Froman makes case for WH trade agenda

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U.S. Trade Representative Michael Froman on Tuesday accelerated the administration’s campaign to convince wary Democrats to back President Obama’s trade agenda.

In a speech titled, “A values-driven trade policy” delivered at the left-leaning Center for American Progress, Froman sought to lay out the case for why unions, environmental groups and Democrats should back Obama’s call for trade promotion authority, as well as two major trade deals the White House is negotiating.

Froman cast Obama’s policies as different from those of former Presidents George W. Bush or Clinton, who presided over the approval of the North American Free Trade Agreement (NAFTA) that opponents — including many Democrats — say moved thousands of U.S. jobs overseas.

“Our trade policy has evolved substantially from what it was 20 years ago, but many of the criticisms have not,” Froman said. “Some of the criticisms I hear of our agenda describe the state of the trade policy in 1994, not 2014. They are criticisms of a trade policy this president has explicitly rejected.”

The White House is pressing Congress to approve a new trade promotion authority bill, also known as fast-track, that would make it easier to win approval of trade deals. A central part of the authority would keep Congress from amending trade agreements in exchange for the administration pursuing certain negotiating objectives.

Winning the authority would make it easier for the U.S. to conclude negotiations on a trade deal with the European Union, and another agreement with several countries in Asia and South America that is important to the administration’s pivot to Asia.

Trade is an issue that splits both parties, but the administration’s biggest problem in moving its trade agenda has been coming from Democrats. House Minority Leader Nancy Pelosi (D-Calif.) and Senate Majority Leader Harry Reid (D-Nev.) have both been cool to a trade promotion authority bill offered by former Sen. Max Baucus (D-Mont.), who was confirmed this month as Obama’s ambassador to China.

Froman on Tuesday sought to take on critics from the left.

He argued that the U.S. has one of the most open economies in the world, and pursuing trade deals would benefit U.S. workers by creating jobs.

Froman also said the Trans-Pacific Partnership (TPP) with Asian and South American countries would move toward the president’s campaign pledge to rework NAFTA by ramping up standards on labor and the environment.

Obama will head to Mexico on Wednesday to meet with Mexican and Canadian leaders for a one-day summit on economic issues. 

Froman said the United States must stake out a global leadership position, and faces a choice of raising standards or staying on the sidelines while other countries write the rules.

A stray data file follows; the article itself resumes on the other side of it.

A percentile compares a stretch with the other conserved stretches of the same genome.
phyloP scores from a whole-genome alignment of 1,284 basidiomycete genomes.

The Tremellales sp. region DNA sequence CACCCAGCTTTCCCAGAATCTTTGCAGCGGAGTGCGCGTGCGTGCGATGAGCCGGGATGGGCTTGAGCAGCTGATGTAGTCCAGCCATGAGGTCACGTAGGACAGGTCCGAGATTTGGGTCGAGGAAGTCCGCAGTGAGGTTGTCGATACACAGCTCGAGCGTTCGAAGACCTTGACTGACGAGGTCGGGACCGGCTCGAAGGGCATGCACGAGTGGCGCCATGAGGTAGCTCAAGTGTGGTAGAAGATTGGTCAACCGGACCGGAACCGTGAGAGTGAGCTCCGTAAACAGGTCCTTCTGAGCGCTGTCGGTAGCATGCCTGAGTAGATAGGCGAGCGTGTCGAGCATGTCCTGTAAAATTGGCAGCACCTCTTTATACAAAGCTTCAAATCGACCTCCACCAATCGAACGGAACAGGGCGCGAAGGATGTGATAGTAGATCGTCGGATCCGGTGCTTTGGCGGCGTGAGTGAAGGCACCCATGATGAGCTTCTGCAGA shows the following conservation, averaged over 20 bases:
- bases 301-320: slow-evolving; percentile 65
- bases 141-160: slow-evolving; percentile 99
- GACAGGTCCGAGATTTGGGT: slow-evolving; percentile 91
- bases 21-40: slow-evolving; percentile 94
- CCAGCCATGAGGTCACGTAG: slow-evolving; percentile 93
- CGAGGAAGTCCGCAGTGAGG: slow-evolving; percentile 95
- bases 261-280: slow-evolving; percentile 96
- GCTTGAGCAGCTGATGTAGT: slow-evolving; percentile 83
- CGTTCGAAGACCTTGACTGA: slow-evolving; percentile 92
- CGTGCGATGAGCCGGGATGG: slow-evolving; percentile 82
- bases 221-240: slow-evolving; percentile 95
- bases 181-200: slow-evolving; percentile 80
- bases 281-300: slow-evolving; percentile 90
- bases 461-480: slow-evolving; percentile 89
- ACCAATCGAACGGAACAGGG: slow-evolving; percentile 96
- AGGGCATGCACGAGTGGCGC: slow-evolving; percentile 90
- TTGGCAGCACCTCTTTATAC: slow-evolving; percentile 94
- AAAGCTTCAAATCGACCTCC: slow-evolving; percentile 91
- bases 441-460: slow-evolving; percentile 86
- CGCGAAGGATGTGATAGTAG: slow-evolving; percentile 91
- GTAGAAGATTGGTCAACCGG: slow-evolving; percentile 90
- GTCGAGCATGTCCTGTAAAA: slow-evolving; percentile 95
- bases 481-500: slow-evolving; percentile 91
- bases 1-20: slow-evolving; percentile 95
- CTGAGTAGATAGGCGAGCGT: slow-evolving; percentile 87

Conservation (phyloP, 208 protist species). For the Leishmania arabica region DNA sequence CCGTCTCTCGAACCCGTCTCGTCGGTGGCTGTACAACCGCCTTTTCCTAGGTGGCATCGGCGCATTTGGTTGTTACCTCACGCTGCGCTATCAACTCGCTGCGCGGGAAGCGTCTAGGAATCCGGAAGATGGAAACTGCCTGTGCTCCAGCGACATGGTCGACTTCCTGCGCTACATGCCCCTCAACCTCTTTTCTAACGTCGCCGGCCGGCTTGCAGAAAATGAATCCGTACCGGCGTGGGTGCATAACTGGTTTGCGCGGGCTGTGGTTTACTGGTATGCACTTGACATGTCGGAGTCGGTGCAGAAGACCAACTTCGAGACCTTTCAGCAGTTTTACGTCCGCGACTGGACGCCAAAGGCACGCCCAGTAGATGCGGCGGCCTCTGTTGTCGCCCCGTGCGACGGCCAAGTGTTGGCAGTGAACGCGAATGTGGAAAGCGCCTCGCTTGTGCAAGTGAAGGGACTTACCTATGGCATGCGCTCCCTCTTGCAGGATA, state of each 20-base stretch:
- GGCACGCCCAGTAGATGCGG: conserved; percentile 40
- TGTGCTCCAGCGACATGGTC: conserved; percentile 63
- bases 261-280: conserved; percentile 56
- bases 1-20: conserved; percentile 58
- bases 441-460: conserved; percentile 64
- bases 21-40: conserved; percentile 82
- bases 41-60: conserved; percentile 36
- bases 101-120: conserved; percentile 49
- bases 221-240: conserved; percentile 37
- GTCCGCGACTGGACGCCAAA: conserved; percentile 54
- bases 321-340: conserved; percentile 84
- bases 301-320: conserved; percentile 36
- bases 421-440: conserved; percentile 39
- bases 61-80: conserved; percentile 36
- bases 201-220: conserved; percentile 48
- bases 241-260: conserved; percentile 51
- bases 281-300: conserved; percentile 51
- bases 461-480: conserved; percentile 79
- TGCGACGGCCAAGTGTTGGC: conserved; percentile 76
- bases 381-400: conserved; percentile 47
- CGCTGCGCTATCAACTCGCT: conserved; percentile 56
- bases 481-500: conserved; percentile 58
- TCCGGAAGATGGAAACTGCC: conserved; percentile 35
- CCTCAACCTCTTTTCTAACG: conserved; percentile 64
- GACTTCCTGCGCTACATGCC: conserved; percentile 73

“They are busy negotiating their own deals, trying to gain preferential market access to countries, setting rules of the road that do not reflect our values,” he said of U.S. trading partners. “The pace of that globalization and technological change is not slowing down, and our trade agreements need to take on that challenge.”

Under Obama, Froman said U.S. exports have increased by 50 percent, growing four times faster than the economy as a whole and adding $700 billion to economic output.

“But some focus on trade agreements, asserting that they are responsible for our economic challenges,” he said. “When you get beyond the rhetoric and look at the facts, however, that assertion just doesn’t hold up.”

A tweet Tuesday from Sen. Bernie Sanders (I-Vt.), a vocal opponent of trade expansion, highlighted the challenge facing Froman and the White House. Sanders said on Twitter the TPP would “sanctify the right of corporations to make profits at the expense of hard working Americans.”

In defending fast-track, Froman argued approval of the trade promotion authority would give a seat at the negotiating table to Congress.

He noted that the first version of the legislation was approved by a Democratic Congress serving with then-President Franklin Delano Roosevelt, and suggested trade negotiations would continue regardless of whether there is a fast-track law, but approving a new law would give Congress more say.

“We are eager for Congress to step forward and update its role in trade negotiations, to make clear which Members or committees should be involved, how those consultations should be conducted and what rules of transparency should apply.”

 “Congress sets the terms. Congress sets the timeline. Congress has the final say.”